Whole grains

Besides vitamins and minerals, the body also requires dietary fiber to promote digestion and regulate bowel movement. Whole grains contain high levels of dietary fiber that support cardiovascular health by inhibiting the absorption of excess glucose and cholesterol. Plus, whole grains rarely go bad, especially if kept inside airtight containers and stored properly. Common whole grains to stock up on include oats, brown rice, rye kernels, barley, buckwheat and quinoa. (Related: Do you get enough whole grains? Eat more to lose weight, feel fuller longer, reduce inflammation.)

Beans

Beans are an excellent alternative to meat sources of protein. Beans are also known to reduce cholesterol, regulate blood pressure and aid digestion, thanks to the high amounts of nutrients they contain. Common types of beans include chickpeas, lentils, kidney beans and black beans. To avoid spoilage, create homemade canned beans using a pressure canner or the water bath method. Avoid processed beans since aluminum cans contain traces of bisphenol A (BPA), a toxic chemical that can cause heart disease, fertility problems and other serious conditions. Dried beans are also a popular option with a long shelf life.

Nuts

Nuts contain high amounts of antioxidants and nutrients that aid in various body functions, such as metabolism, digestion and blood circulation. As “clean” sources of calories, nuts can keep you energized throughout the day. Plus, nuts contain omega-3 fatty acids that support cardiovascular health. Nuts are also excellent sources of calcium, iron, potassium and other micronutrients.

Nuts are extremely versatile. You can add crushed nuts to salads, pasta and rice. You can also create trail mix by combining nuts, whole grains, dried fruit slices and dark chocolate. If you love to bake, you can even grind nuts to create a nutty homemade flour. Common varieties of nuts that also make healthy snacks include almonds, pistachios, walnuts, cashews, peanuts, pine nuts, hazelnuts and pecans.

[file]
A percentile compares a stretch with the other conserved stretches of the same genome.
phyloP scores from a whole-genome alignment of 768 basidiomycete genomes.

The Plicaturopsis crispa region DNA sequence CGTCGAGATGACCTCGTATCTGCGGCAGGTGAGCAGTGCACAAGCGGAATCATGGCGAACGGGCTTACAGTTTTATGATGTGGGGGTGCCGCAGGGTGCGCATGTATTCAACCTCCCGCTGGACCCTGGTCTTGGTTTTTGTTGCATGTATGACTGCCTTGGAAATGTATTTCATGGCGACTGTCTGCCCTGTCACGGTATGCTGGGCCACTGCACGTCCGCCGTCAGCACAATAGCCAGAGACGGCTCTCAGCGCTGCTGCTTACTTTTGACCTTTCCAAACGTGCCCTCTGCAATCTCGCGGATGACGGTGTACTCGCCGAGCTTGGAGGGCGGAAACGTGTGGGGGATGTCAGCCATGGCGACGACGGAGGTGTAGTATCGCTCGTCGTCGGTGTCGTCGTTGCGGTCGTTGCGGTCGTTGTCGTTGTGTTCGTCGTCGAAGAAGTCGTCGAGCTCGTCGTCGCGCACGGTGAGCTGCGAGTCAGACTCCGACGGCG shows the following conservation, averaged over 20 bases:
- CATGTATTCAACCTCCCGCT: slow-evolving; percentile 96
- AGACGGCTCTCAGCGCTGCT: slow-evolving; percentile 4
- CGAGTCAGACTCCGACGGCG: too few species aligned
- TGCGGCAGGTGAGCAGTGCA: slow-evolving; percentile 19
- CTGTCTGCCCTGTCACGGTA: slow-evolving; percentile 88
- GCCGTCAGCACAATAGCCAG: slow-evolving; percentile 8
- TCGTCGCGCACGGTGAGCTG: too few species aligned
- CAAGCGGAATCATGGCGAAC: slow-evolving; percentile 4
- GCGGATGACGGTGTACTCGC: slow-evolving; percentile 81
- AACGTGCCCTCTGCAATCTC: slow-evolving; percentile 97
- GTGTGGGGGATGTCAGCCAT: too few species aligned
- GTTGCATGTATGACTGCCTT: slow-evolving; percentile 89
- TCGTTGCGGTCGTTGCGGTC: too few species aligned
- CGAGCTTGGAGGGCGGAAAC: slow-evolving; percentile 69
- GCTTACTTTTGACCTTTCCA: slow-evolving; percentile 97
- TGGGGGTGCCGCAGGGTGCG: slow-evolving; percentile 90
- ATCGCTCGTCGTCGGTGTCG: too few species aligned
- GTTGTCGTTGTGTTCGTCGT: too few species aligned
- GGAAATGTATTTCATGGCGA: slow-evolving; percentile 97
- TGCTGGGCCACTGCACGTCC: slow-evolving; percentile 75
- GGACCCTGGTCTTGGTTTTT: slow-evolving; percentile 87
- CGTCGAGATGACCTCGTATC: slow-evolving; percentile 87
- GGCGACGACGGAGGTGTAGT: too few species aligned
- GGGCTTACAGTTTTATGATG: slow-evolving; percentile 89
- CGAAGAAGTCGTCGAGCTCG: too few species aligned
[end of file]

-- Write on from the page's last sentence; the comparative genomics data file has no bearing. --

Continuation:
Eggs

Eggs are an excellent source of protein, especially for people who have problems digesting meat. Also used a lot for baking and cooking, eggs also last longer than fresh meat, fish and poultry, so it’s perfectly alright to buy whole egg cartons at a time. But if your local grocery is out of eggs, you can opt for vegan alternatives like chia seeds or flax seeds. There are also tons of vegan bread recipes that do not use eggs (or cow milk, for that matter).

A stocked pantry eliminates the necessity for frequent trips to your local grocery store or supermarket. Plus, having a good supply of clean, nutrient-dense foods considerably ups your chance of surviving the current pandemic. However, expect crowds, long lines and possibly scarce produce due to high demand. As you go about grocery shopping, remember to practice social distancing, carry alcohol-based sanitizers or wipes and observe proper sneeze and cough etiquette to minimize the risk of infection as much as possible.

Sources include:

Aljazeera.com

AskAPrepper.com

FSIS.USDA.gov

MedicalNewsToday.com